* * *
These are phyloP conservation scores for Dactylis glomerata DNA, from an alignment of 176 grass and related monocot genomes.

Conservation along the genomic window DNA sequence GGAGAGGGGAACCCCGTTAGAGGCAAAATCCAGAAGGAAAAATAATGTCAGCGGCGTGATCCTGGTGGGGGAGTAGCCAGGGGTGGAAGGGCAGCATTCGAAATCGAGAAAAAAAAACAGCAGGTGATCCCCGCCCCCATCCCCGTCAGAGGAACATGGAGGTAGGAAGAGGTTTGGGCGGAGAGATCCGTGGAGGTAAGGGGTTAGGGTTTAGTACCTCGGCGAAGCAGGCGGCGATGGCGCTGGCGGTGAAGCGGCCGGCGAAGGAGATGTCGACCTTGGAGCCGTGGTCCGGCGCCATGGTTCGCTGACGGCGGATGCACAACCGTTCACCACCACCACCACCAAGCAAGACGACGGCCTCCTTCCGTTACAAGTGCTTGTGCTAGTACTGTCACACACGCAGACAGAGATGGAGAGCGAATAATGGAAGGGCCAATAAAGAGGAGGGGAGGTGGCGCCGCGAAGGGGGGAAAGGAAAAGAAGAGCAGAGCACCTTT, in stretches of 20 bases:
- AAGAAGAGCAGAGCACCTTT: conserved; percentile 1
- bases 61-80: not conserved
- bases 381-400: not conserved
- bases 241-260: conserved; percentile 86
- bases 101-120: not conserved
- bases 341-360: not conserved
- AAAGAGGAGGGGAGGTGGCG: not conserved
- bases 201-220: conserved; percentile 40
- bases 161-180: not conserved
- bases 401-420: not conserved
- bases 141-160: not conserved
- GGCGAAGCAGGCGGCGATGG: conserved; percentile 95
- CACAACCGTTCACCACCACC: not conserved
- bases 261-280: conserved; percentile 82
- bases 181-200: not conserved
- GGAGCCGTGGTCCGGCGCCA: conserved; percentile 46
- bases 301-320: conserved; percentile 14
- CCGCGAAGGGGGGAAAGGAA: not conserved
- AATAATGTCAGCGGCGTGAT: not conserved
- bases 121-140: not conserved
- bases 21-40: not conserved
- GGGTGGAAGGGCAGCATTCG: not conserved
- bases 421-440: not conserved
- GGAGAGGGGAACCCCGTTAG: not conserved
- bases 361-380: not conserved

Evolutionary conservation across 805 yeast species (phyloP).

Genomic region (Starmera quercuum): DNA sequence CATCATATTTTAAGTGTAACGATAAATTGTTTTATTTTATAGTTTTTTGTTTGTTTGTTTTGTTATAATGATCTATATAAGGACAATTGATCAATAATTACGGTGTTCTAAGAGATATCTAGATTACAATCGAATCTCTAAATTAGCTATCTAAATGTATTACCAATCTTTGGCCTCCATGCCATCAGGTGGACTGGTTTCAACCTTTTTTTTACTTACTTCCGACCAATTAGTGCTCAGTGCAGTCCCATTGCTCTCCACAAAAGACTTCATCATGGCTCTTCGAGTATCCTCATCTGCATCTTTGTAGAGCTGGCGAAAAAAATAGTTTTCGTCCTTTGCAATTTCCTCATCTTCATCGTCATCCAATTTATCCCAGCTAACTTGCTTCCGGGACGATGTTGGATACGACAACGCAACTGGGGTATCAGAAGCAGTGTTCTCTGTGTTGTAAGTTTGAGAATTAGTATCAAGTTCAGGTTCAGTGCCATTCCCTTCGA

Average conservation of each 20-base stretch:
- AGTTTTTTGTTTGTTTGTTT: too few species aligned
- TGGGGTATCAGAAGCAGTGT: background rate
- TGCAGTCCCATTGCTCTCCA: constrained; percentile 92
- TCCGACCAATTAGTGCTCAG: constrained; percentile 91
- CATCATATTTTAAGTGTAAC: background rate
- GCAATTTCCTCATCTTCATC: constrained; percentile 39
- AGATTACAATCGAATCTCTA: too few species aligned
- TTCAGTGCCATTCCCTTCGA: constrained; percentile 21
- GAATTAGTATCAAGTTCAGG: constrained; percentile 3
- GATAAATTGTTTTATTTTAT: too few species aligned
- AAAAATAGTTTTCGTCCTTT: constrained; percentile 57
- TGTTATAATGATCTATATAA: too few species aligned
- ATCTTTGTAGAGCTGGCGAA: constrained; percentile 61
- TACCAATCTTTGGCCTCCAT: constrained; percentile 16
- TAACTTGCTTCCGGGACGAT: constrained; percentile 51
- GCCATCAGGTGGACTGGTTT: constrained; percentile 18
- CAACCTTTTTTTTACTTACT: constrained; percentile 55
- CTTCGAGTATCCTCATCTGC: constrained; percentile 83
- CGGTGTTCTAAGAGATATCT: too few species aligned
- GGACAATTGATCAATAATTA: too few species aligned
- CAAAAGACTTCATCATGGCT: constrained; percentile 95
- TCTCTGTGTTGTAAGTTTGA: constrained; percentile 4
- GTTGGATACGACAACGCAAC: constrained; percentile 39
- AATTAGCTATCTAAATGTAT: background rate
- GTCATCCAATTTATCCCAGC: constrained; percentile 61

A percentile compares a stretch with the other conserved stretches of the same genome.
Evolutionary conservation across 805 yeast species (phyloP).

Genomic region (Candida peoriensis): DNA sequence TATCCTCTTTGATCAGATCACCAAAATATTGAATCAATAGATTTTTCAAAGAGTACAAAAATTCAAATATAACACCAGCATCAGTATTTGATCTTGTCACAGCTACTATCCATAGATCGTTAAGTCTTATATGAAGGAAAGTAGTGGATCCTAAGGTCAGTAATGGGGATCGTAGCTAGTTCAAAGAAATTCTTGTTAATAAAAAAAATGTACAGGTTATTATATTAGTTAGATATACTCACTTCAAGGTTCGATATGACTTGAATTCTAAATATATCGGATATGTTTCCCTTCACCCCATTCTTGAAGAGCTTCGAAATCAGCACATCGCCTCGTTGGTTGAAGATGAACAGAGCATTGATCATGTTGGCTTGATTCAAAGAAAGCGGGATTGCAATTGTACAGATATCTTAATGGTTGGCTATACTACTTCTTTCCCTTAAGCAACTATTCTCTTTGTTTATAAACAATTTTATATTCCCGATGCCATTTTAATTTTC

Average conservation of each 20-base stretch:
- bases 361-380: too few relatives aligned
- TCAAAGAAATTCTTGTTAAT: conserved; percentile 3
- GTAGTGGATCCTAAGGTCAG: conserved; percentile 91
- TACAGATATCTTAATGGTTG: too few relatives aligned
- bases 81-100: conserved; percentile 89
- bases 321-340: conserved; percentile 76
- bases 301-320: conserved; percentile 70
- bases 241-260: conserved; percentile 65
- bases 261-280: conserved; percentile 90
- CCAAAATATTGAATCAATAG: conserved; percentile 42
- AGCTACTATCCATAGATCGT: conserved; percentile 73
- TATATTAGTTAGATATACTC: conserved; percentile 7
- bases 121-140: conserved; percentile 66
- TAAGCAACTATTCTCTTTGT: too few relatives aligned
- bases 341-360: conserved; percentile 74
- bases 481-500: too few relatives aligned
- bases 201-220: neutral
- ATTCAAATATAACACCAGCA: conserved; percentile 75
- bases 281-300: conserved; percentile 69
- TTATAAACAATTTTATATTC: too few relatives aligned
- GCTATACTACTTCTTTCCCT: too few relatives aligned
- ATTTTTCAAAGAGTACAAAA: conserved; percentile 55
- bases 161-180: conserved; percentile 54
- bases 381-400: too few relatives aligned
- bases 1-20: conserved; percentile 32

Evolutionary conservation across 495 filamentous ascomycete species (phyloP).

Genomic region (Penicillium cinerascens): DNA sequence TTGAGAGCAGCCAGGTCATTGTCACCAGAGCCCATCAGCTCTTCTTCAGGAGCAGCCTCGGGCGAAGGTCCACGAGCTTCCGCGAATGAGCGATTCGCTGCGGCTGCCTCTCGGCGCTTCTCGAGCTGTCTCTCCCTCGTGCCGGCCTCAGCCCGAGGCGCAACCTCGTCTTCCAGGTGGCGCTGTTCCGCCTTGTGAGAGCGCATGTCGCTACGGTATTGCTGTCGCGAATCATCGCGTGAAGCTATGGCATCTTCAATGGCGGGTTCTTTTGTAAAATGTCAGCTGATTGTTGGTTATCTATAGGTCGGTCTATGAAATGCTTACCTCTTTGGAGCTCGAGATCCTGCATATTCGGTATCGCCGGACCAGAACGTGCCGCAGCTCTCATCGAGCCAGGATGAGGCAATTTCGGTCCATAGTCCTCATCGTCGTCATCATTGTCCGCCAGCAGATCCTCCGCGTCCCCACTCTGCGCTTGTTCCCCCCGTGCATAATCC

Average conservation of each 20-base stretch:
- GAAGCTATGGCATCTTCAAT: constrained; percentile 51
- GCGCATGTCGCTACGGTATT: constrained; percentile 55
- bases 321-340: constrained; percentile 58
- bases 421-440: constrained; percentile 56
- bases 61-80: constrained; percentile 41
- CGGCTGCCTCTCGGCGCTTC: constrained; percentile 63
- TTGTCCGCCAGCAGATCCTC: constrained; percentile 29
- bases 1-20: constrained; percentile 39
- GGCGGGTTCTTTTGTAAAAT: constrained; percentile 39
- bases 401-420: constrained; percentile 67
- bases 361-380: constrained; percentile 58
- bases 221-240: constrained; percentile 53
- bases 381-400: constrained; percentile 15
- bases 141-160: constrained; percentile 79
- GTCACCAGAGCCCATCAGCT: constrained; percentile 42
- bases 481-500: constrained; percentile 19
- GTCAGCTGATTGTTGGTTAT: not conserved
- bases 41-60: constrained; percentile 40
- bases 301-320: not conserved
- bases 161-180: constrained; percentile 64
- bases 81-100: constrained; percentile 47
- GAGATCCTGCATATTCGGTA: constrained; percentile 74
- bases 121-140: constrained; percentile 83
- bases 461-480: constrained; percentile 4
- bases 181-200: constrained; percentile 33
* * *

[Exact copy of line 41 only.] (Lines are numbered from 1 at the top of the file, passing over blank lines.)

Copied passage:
- AAAAATAGTTTTCGTCCTTT: constrained; percentile 57